As mentioned in previous chapters, options provide investors and financial engineers with flexible tools for achieving specific investment goals. Exotic options are nonstandardized instruments, tailor-made in private, over-the-counter (OTC) transactions and designed to capture specific market opportunities. They are often referred to as exotics because of their unique structure and relative complexity compared to standardized options. Despite the lack of standardization, however, they are not difficult to understand. They are valued and priced in the same way as standardized options are (e.g., using the strike price, the current index level or asset price, interest rate, dividend or coupon rate of the underlying asset, term over which the option or warrant is in effect, and the implied price volatility of the underling asset). A variety of exotic securities, such as flex options and reset warrants, are presently available to the public and traded on national securities exchanges in the United States.
Basket options, sector options, and related warrants are based on specific, custom-made portfolios of equities, currencies, commodities, and bonds that are bundled, usually to exploit fast-moving market events. For example, because of falling oil prices, an investor might want to purchase a call warrant that increases in value based on a basket of 10 of the largest international airline stocks. The hope is that airline stock prices will rise in anticipation of a decrease in variable fuel costs and result in higher profits.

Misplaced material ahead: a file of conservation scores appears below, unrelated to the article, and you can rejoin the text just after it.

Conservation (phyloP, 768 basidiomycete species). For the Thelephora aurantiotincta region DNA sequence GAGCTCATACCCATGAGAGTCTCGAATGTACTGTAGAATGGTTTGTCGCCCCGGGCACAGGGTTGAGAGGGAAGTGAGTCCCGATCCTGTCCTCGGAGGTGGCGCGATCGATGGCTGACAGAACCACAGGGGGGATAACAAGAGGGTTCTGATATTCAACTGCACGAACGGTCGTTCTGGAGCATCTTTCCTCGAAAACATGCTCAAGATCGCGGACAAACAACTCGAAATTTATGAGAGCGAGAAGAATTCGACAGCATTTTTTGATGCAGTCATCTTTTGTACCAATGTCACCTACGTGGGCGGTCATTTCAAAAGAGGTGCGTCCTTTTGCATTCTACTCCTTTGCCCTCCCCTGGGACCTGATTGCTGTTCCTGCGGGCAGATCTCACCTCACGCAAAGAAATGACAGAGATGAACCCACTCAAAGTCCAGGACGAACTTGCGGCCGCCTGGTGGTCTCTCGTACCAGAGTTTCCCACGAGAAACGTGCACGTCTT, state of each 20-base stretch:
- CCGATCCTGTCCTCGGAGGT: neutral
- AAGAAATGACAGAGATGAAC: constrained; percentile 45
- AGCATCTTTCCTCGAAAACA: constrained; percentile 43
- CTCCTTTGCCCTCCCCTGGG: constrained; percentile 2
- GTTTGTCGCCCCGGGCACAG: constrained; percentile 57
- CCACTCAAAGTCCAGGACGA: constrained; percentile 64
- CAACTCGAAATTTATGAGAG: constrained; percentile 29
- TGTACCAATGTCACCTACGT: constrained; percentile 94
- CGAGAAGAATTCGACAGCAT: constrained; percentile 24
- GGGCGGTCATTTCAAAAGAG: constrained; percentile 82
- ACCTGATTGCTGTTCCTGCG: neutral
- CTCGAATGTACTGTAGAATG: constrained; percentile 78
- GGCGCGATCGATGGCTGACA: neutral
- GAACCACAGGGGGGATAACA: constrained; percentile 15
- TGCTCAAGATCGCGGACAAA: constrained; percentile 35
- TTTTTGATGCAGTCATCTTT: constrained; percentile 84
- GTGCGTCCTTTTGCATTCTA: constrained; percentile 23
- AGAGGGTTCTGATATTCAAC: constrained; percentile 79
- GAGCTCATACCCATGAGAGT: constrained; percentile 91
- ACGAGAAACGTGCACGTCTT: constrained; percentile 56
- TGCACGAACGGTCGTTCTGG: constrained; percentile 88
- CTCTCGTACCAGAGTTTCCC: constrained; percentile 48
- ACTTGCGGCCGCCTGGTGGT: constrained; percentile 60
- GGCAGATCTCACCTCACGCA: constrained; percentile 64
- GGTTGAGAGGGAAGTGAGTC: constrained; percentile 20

Incidentally, there is a legal distinction between options and warrants. Warrants are often referred to as long-term options. Options traditionally cover time periods of less than a year, warrants usually over a year. Standardized, exchange-listed options in the United States are issued by, and settlement is guaranteed by, the Options Clearing Corp., a clearinghouse owned by a group of brokerdealers and other financial institutions. Investor participation in standardized options (i.e., open interest) builds over time. Alternatively, warrants and OTC options are issued by and subject to the creditworthiness of corporate issuers. They are usually sold via underwritten transactions to a large number of investors (which creates the equivalent of an immediate "open interest") or through private placements to individuals or small groups of investors.
Stock baskets on which basket options, sector options and warrants are based usually include a relatively small number of constituent stocks (e.g., 5 to 50 stocks) that may be in the same industry or part of a central investment theme (e.g., "takeover" stocks). On the other hand, broad-based indices (on which the equity index warrants discussed in Chapter 5 are based) usually represent an entire market and usually include a greater number of stocks (e.g., as few as 20 and up to thousands of stocks, such as the S&P 500 Index or the Russell 2000 Index). Basket and sector options and warrants often combine U.S., international, or custom-made combinations of assets or stocks (e.g., airlines, oil companies, international government bonds, etc.). The periodic movement of price levels of stock baskets can be based on continuous index calculations using real-time price information or once-per-day calculations using closing prices at the end of daily trading.